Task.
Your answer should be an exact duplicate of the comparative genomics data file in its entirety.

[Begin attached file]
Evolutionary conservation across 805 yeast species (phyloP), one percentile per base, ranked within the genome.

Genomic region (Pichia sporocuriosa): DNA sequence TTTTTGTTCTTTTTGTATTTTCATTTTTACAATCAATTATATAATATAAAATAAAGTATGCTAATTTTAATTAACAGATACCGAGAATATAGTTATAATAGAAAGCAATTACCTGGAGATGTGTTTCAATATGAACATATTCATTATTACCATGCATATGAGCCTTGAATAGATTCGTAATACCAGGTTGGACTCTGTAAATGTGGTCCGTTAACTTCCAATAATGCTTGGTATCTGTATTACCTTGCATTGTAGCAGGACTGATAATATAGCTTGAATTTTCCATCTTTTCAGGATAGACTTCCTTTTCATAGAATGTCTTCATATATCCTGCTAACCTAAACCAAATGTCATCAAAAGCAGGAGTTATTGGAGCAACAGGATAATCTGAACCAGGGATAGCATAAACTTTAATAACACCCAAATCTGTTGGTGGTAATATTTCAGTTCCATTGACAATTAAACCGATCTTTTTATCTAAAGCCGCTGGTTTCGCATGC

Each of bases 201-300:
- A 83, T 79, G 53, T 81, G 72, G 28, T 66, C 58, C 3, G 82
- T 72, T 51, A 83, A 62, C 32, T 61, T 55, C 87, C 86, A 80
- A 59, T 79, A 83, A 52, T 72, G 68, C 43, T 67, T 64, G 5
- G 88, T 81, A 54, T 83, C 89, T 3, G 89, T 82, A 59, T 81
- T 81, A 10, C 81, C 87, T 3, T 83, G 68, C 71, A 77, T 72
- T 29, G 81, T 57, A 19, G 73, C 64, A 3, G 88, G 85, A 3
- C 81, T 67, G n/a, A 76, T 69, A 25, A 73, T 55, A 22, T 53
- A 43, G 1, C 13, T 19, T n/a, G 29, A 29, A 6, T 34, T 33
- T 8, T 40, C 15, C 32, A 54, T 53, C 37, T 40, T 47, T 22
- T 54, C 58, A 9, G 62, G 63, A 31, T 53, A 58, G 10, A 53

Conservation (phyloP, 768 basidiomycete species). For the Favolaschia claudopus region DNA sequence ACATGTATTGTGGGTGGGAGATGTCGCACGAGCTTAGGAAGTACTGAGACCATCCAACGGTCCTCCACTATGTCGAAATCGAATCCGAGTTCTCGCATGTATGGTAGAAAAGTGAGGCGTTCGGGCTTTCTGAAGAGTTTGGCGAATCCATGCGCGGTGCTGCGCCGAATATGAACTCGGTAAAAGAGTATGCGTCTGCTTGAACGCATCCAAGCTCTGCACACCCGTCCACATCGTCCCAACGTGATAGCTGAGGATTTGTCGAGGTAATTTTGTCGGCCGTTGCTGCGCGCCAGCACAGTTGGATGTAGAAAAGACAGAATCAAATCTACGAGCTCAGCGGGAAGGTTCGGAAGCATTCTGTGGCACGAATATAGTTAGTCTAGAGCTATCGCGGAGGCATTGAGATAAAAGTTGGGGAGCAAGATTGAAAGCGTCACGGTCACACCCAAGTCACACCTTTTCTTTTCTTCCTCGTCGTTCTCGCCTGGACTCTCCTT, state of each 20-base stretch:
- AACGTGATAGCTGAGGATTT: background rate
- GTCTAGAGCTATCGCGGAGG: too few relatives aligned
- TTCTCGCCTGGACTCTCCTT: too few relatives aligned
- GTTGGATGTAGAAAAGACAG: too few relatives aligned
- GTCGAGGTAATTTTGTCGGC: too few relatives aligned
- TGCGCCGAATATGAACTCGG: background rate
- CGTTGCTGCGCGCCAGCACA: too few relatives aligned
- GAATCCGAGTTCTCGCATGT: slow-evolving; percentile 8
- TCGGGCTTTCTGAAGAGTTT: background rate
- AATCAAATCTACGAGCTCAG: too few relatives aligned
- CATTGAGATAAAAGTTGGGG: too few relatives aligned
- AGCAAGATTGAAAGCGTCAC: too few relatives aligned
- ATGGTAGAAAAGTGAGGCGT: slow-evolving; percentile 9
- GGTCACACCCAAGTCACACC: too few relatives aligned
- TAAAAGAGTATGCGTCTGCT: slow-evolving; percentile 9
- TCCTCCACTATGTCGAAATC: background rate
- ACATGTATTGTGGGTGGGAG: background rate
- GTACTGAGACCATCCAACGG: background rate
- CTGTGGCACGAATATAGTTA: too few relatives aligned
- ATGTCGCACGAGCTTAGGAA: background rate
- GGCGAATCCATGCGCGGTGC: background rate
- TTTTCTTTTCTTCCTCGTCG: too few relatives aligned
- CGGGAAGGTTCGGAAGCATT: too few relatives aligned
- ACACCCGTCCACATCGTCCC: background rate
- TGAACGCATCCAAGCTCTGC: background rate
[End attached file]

Evolutionary conservation across 805 yeast species (phyloP), one percentile per base, ranked within the genome.

Genomic region (Pichia sporocuriosa): DNA sequence TTTTTGTTCTTTTTGTATTTTCATTTTTACAATCAATTATATAATATAAAATAAAGTATGCTAATTTTAATTAACAGATACCGAGAATATAGTTATAATAGAAAGCAATTACCTGGAGATGTGTTTCAATATGAACATATTCATTATTACCATGCATATGAGCCTTGAATAGATTCGTAATACCAGGTTGGACTCTGTAAATGTGGTCCGTTAACTTCCAATAATGCTTGGTATCTGTATTACCTTGCATTGTAGCAGGACTGATAATATAGCTTGAATTTTCCATCTTTTCAGGATAGACTTCCTTTTCATAGAATGTCTTCATATATCCTGCTAACCTAAACCAAATGTCATCAAAAGCAGGAGTTATTGGAGCAACAGGATAATCTGAACCAGGGATAGCATAAACTTTAATAACACCCAAATCTGTTGGTGGTAATATTTCAGTTCCATTGACAATTAAACCGATCTTTTTATCTAAAGCCGCTGGTTTCGCATGC

Each of bases 201-300:
- A 83, T 79, G 53, T 81, G 72, G 28, T 66, C 58, C 3, G 82
- T 72, T 51, A 83, A 62, C 32, T 61, T 55, C 87, C 86, A 80
- A 59, T 79, A 83, A 52, T 72, G 68, C 43, T 67, T 64, G 5
- G 88, T 81, A 54, T 83, C 89, T 3, G 89, T 82, A 59, T 81
- T 81, A 10, C 81, C 87, T 3, T 83, G 68, C 71, A 77, T 72
- T 29, G 81, T 57, A 19, G 73, C 64, A 3, G 88, G 85, A 3
- C 81, T 67, G n/a, A 76, T 69, A 25, A 73, T 55, A 22, T 53
- A 43, G 1, C 13, T 19, T n/a, G 29, A 29, A 6, T 34, T 33
- T 8, T 40, C 15, C 32, A 54, T 53, C 37, T 40, T 47, T 22
- T 54, C 58, A 9, G 62, G 63, A 31, T 53, A 58, G 10, A 53

Conservation (phyloP, 768 basidiomycete species). For the Favolaschia claudopus region DNA sequence ACATGTATTGTGGGTGGGAGATGTCGCACGAGCTTAGGAAGTACTGAGACCATCCAACGGTCCTCCACTATGTCGAAATCGAATCCGAGTTCTCGCATGTATGGTAGAAAAGTGAGGCGTTCGGGCTTTCTGAAGAGTTTGGCGAATCCATGCGCGGTGCTGCGCCGAATATGAACTCGGTAAAAGAGTATGCGTCTGCTTGAACGCATCCAAGCTCTGCACACCCGTCCACATCGTCCCAACGTGATAGCTGAGGATTTGTCGAGGTAATTTTGTCGGCCGTTGCTGCGCGCCAGCACAGTTGGATGTAGAAAAGACAGAATCAAATCTACGAGCTCAGCGGGAAGGTTCGGAAGCATTCTGTGGCACGAATATAGTTAGTCTAGAGCTATCGCGGAGGCATTGAGATAAAAGTTGGGGAGCAAGATTGAAAGCGTCACGGTCACACCCAAGTCACACCTTTTCTTTTCTTCCTCGTCGTTCTCGCCTGGACTCTCCTT, state of each 20-base stretch:
- AACGTGATAGCTGAGGATTT: background rate
- GTCTAGAGCTATCGCGGAGG: too few relatives aligned
- TTCTCGCCTGGACTCTCCTT: too few relatives aligned
- GTTGGATGTAGAAAAGACAG: too few relatives aligned
- GTCGAGGTAATTTTGTCGGC: too few relatives aligned
- TGCGCCGAATATGAACTCGG: background rate
- CGTTGCTGCGCGCCAGCACA: too few relatives aligned
- GAATCCGAGTTCTCGCATGT: slow-evolving; percentile 8
- TCGGGCTTTCTGAAGAGTTT: background rate
- AATCAAATCTACGAGCTCAG: too few relatives aligned
- CATTGAGATAAAAGTTGGGG: too few relatives aligned
- AGCAAGATTGAAAGCGTCAC: too few relatives aligned
- ATGGTAGAAAAGTGAGGCGT: slow-evolving; percentile 9
- GGTCACACCCAAGTCACACC: too few relatives aligned
- TAAAAGAGTATGCGTCTGCT: slow-evolving; percentile 9
- TCCTCCACTATGTCGAAATC: background rate
- ACATGTATTGTGGGTGGGAG: background rate
- GTACTGAGACCATCCAACGG: background rate
- CTGTGGCACGAATATAGTTA: too few relatives aligned
- ATGTCGCACGAGCTTAGGAA: background rate
- GGCGAATCCATGCGCGGTGC: background rate
- TTTTCTTTTCTTCCTCGTCG: too few relatives aligned
- CGGGAAGGTTCGGAAGCATT: too few relatives aligned
- ACACCCGTCCACATCGTCCC: background rate
- TGAACGCATCCAAGCTCTGC: background rate